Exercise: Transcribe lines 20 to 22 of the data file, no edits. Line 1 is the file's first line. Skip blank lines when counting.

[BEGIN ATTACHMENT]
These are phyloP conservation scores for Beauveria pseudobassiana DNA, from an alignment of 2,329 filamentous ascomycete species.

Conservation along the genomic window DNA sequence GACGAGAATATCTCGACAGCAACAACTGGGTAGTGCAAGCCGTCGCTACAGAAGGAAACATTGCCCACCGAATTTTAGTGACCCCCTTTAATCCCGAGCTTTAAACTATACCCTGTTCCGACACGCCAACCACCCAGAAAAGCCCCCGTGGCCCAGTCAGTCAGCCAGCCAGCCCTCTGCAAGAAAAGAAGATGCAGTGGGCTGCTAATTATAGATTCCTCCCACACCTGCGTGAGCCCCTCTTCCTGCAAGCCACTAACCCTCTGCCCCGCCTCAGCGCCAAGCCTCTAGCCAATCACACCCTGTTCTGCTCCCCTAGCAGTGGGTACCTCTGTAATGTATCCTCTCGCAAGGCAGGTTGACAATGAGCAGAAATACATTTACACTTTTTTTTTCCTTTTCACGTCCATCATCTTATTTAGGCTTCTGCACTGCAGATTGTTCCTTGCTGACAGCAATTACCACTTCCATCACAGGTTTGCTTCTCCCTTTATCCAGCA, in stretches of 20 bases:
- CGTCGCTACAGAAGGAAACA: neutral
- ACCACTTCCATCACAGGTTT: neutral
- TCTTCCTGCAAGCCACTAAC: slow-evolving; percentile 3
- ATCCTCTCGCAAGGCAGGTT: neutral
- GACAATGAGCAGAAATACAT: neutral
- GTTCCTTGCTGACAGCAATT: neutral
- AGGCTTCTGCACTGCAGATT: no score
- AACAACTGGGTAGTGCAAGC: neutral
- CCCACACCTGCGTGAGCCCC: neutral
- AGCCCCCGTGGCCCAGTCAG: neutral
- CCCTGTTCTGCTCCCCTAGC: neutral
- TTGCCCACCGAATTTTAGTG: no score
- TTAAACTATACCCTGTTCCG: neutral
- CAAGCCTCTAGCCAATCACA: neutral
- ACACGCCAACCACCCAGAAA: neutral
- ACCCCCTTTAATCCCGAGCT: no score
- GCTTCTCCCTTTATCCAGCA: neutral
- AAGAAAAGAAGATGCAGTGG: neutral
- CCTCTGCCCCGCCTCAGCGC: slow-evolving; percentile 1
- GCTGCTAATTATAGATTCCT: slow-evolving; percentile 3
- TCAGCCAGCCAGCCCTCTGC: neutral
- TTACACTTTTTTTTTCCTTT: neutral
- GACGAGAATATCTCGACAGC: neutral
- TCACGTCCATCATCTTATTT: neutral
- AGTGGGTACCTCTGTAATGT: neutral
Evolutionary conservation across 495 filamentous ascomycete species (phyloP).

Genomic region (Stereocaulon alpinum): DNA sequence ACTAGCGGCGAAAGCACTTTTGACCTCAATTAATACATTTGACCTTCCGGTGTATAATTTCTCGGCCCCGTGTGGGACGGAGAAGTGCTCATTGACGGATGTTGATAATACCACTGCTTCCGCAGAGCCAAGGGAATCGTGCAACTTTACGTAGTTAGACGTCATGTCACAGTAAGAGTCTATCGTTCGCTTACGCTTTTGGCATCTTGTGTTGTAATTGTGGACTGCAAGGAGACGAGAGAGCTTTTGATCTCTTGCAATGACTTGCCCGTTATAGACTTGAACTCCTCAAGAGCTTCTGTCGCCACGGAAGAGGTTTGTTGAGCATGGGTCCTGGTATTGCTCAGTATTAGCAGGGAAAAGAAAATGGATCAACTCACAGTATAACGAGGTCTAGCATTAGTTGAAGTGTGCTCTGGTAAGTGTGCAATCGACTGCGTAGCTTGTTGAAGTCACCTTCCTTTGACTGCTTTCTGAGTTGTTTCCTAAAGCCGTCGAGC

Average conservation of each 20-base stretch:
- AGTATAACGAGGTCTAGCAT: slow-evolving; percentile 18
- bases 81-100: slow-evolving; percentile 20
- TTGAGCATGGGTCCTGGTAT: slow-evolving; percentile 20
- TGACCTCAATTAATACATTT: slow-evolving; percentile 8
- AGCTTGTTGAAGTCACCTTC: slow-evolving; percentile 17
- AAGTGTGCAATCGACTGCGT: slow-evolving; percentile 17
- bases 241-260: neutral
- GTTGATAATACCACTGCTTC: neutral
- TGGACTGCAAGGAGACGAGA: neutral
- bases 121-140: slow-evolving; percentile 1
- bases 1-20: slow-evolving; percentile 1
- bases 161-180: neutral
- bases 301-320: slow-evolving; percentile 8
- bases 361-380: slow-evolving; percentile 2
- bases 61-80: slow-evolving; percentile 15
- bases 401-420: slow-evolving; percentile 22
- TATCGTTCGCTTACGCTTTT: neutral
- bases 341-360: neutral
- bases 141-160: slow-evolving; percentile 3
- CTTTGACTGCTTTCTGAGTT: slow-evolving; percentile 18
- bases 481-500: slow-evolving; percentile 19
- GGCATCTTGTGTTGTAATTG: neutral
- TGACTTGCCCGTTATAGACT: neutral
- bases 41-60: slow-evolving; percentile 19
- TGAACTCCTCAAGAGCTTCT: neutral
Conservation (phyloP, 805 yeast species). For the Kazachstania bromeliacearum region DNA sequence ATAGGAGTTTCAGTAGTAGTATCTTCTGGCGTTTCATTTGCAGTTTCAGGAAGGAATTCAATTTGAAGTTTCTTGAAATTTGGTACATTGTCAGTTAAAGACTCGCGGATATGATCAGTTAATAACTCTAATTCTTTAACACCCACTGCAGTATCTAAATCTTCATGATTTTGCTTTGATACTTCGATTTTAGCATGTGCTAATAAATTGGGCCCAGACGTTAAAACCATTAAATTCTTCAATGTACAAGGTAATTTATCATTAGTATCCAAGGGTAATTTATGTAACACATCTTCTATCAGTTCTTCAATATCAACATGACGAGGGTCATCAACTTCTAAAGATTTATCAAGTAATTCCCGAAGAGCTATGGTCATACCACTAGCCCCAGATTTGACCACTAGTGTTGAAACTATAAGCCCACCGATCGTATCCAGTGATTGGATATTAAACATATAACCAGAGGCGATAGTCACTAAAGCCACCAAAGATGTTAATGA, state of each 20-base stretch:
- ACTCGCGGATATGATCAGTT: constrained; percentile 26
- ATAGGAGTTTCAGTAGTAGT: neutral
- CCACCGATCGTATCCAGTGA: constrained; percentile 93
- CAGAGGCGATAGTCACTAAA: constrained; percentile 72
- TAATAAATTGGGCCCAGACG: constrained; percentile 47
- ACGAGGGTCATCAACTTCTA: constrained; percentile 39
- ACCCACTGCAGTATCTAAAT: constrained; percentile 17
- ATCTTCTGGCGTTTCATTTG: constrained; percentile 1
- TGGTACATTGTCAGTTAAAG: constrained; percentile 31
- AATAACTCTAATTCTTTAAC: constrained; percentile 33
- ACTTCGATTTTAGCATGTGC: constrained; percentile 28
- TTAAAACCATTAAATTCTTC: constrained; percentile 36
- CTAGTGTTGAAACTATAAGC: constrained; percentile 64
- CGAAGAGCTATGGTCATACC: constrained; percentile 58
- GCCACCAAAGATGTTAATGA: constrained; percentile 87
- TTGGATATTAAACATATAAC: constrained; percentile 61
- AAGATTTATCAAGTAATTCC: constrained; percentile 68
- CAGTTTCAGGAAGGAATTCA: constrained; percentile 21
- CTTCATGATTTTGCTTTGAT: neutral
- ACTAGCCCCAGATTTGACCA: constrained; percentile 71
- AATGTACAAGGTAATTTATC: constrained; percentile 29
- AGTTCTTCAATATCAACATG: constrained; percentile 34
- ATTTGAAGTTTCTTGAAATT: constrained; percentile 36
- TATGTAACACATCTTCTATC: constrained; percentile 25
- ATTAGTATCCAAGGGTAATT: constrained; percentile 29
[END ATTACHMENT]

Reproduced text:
- AAGAAAAGAAGATGCAGTGG: neutral
- CCTCTGCCCCGCCTCAGCGC: slow-evolving; percentile 1
- GCTGCTAATTATAGATTCCT: slow-evolving; percentile 3